The U.S. Food and Drug Administration on Tuesday issued a final rule to improve access to hearing aids which may in turn lower costs for millions of Americans. This action establishes a new category of over-the-counter (OTC) hearing aids, enabling consumers with perceived mild to moderate hearing impairment to purchase hearing aids directly from stores or online retailers without the need for a medical exam, prescription or a fitting adjustment by an audiologist.
The rule is expected to lower the cost of hearings aids, furthering the Biden-Harris Administration’s goal of expanding access to high-quality health care and lowering health care costs for the American public. It is designed to assure the safety and effectiveness of OTC hearing aids, while fostering innovation and competition in the hearing aid technology marketplace.
Availability could come as soon as mid-October
Tuesday’s action follows President Biden’s Executive Order on Promoting Competition in the American Economy, which called for the FDA to take steps to allow hearing aids to be sold over the counter and set a swift 120-day deadline for action, which the FDA met. In 2017, Congress passed bipartisan legislation requiring the FDA to create a category of OTC hearing aids, but it was not fully implemented until now. Consumers could see OTC hearing aids available in traditional retail and drug stores as soon as mid-October when the rule takes effect.
“For millions of Americans, hearing aids and the doctor’s visit to get them prescribed are too expensive. In the executive order I issued last year to increase competition in key industries and lower costs, I called on the FDA to finally make hearing aids available over the counter,” President Biden said in a statement issued Tuesday. “Today, the FDA is doing just that. As early as mid-October, Americans will be able to purchase more affordable hearing aids over the counter at pharmacies and stores across the country. This action makes good on my commitment to lower costs for American families, delivering nearly $3,000 in savings to American families for a pair of hearing aids and giving people more choices to improve their health and wellbeing. And, it’s the latest action we are taking to make our economy more competitive and less concentrated. When too few companies dominate, American consumers pay higher costs. We’re finally building an economy that works for working families.”
Close to 30 million people use heaing aids
Close to 30 million adults in the U.S. could benefit from hearing aid use. Individuals with permanent hearing impairment can use hearing aids to help make speech and sounds louder, improving the ability to communicate effectively with others. Many hearing aids can be expensive. The final rule aims to stimulate competition and facilitate the sale of safe and effective OTC hearing aids in traditional retail stores or online nationwide, providing consumers with perceived mild to moderate hearing loss with improved access to devices that meet their needs and are less expensive than current options.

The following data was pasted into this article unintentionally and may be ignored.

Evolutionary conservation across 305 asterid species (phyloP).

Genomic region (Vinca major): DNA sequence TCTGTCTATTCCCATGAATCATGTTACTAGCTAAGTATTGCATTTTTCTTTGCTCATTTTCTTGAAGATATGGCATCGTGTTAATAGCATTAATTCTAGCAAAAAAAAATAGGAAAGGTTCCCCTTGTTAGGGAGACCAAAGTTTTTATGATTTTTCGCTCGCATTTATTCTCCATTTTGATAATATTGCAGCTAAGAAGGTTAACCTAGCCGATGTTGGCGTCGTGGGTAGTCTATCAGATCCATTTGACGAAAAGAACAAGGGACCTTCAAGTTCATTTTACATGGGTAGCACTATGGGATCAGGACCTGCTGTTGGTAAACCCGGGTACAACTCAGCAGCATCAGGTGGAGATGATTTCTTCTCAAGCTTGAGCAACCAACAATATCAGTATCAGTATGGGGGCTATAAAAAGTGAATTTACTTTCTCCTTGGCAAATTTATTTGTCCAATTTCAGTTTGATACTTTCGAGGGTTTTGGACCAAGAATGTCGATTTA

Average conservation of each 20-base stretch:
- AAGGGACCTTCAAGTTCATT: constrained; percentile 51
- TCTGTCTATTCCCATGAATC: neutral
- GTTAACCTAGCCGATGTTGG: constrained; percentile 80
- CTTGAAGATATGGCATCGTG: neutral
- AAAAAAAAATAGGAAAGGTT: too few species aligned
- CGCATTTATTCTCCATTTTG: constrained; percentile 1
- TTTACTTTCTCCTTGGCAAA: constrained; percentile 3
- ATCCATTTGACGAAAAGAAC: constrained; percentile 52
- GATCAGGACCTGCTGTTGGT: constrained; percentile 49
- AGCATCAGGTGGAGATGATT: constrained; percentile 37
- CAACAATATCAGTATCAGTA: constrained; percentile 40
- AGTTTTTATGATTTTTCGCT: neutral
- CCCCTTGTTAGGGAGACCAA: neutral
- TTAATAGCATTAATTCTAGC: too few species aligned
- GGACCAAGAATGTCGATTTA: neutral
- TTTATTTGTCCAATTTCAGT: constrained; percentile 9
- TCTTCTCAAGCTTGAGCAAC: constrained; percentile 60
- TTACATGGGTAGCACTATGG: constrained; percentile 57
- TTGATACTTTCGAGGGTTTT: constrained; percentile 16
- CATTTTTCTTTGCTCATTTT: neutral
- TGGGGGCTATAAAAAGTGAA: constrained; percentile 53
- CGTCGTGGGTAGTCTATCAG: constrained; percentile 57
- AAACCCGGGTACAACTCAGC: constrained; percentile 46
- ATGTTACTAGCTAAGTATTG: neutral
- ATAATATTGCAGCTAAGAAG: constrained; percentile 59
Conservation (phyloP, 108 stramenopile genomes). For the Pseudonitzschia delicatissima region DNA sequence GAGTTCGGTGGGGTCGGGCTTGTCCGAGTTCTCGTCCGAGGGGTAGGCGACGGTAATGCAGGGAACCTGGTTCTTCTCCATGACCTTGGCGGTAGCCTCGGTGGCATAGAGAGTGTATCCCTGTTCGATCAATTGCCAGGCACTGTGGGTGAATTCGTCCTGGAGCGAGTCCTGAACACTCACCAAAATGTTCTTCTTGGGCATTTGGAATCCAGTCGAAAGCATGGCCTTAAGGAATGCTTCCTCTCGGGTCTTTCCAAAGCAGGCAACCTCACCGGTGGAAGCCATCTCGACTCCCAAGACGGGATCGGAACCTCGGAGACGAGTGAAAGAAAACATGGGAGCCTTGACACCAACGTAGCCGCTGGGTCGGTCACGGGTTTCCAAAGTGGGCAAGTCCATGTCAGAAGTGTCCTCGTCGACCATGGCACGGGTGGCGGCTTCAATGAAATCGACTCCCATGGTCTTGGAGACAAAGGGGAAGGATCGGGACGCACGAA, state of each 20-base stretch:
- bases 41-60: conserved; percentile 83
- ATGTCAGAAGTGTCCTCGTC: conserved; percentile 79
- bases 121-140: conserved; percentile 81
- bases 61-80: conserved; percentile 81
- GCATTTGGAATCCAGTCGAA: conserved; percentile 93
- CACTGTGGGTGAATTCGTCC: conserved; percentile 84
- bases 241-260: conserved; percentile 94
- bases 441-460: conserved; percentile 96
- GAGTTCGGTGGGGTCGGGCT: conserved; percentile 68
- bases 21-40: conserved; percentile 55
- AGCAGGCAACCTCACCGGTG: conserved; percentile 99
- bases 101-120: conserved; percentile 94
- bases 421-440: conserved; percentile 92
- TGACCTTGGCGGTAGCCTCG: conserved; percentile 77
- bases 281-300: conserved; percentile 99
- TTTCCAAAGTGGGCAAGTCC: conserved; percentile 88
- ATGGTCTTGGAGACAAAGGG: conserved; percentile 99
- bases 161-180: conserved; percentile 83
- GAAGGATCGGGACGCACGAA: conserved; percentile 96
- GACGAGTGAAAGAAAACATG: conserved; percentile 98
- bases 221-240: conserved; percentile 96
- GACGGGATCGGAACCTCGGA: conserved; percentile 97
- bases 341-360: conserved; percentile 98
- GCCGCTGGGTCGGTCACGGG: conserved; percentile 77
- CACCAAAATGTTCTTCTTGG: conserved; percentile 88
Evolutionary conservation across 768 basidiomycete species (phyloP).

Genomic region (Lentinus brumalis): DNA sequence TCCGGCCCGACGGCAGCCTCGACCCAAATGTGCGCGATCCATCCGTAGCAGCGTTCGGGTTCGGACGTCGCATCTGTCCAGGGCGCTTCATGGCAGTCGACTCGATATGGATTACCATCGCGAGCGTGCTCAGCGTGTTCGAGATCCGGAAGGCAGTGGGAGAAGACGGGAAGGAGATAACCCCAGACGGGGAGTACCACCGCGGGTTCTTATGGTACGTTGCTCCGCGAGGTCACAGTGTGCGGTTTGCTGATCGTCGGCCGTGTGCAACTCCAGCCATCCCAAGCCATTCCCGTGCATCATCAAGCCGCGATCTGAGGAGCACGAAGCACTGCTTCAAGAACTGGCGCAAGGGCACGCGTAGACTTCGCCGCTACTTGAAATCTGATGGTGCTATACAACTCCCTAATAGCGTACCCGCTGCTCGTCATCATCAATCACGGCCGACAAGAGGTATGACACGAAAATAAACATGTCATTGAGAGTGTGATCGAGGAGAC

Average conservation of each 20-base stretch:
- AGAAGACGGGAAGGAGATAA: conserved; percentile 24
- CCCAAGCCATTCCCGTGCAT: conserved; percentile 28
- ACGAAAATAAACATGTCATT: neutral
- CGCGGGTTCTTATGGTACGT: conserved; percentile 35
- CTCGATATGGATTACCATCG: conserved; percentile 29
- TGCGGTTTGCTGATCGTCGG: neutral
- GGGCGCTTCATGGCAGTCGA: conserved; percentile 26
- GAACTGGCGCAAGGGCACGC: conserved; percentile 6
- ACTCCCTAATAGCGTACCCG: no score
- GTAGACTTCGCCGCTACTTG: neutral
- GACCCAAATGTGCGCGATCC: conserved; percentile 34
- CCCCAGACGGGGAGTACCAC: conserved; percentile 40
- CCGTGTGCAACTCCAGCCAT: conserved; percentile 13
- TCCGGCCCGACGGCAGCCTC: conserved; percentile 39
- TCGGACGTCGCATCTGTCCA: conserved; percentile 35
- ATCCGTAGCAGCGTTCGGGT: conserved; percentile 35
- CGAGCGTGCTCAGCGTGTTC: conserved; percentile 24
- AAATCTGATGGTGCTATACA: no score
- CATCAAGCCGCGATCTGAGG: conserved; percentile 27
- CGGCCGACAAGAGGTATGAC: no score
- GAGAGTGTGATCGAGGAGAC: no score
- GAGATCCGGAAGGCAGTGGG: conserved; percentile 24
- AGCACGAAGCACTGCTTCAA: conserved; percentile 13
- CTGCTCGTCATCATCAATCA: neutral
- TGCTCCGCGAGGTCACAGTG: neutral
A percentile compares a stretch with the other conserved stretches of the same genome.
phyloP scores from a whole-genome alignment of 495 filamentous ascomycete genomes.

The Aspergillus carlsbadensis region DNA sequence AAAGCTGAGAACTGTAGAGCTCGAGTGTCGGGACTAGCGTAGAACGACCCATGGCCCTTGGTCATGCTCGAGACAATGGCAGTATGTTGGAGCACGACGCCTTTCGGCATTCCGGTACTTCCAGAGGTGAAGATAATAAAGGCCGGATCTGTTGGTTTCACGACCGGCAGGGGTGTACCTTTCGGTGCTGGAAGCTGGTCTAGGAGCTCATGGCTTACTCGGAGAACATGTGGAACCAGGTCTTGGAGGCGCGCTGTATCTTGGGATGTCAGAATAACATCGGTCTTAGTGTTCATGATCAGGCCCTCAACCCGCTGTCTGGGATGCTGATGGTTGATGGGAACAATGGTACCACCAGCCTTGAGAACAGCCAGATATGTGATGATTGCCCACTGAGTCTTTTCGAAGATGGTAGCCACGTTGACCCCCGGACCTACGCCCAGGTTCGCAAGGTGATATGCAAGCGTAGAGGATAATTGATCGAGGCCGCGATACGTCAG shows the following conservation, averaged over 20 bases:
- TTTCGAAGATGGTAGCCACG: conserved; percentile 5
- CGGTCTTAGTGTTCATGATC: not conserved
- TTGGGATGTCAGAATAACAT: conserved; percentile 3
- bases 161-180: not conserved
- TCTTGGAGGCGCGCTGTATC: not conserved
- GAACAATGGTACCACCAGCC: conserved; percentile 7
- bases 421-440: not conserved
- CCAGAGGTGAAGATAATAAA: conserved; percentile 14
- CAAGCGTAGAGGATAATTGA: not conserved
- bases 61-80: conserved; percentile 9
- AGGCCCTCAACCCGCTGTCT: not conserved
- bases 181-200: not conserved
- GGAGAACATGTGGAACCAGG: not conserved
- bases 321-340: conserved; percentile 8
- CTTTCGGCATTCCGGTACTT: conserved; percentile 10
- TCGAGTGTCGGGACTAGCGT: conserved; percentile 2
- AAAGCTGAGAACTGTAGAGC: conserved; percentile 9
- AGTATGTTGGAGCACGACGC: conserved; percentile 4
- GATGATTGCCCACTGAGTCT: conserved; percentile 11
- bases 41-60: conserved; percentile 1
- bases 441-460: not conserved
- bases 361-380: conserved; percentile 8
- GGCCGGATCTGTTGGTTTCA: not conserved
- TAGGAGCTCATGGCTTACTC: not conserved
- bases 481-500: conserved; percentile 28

“Hearing loss is a critical public health issue that affects the ability of millions of Americans to effectively communicate in their daily social interactions,” said FDA Commissioner Robert M. Califf, M.D. “Establishing this new regulatory category will allow people with perceived mild to moderate hearing loss to have convenient access to an array of safe, effective and affordable hearing aids from their neighborhood store or online.”
The OTC category established in this final rule applies to certain air-conduction hearing aids intended for people 18 years of age and older who have perceived mild to moderate hearing impairment. Hearing aids that do not meet the requirements for the OTC category (for example, because they are intended for severe hearing impairment or users younger than age 18) are prescription devices.
The FDA finalized the rule after receiving and reviewing more than 1,000 public comments on the proposed rule issued on Oct. 20, 2021. Comments submitted by consumers, professional associations, hearing aid manufacturers, public health organizations and advocacy groups, members of Congress, state agencies, and other stakeholders are summarized in the final rule, along with the FDA’s respective responses. In response to public comments and to assure the safety and effectiveness of OTC hearing aids, the final rule incorporates several changes from the proposed rule, including lowering the maximum sound output to reduce the risk to hearing from over-amplification of sound, revising the insertion depth limit in the ear canal, requiring that all OTC hearing aids have a user-adjustable volume control, and simplifying the phrasing throughout the required device labeling to ensure it is easily understood. The final rule also includes performance specifications and device design requirements specific to OTC hearing aids.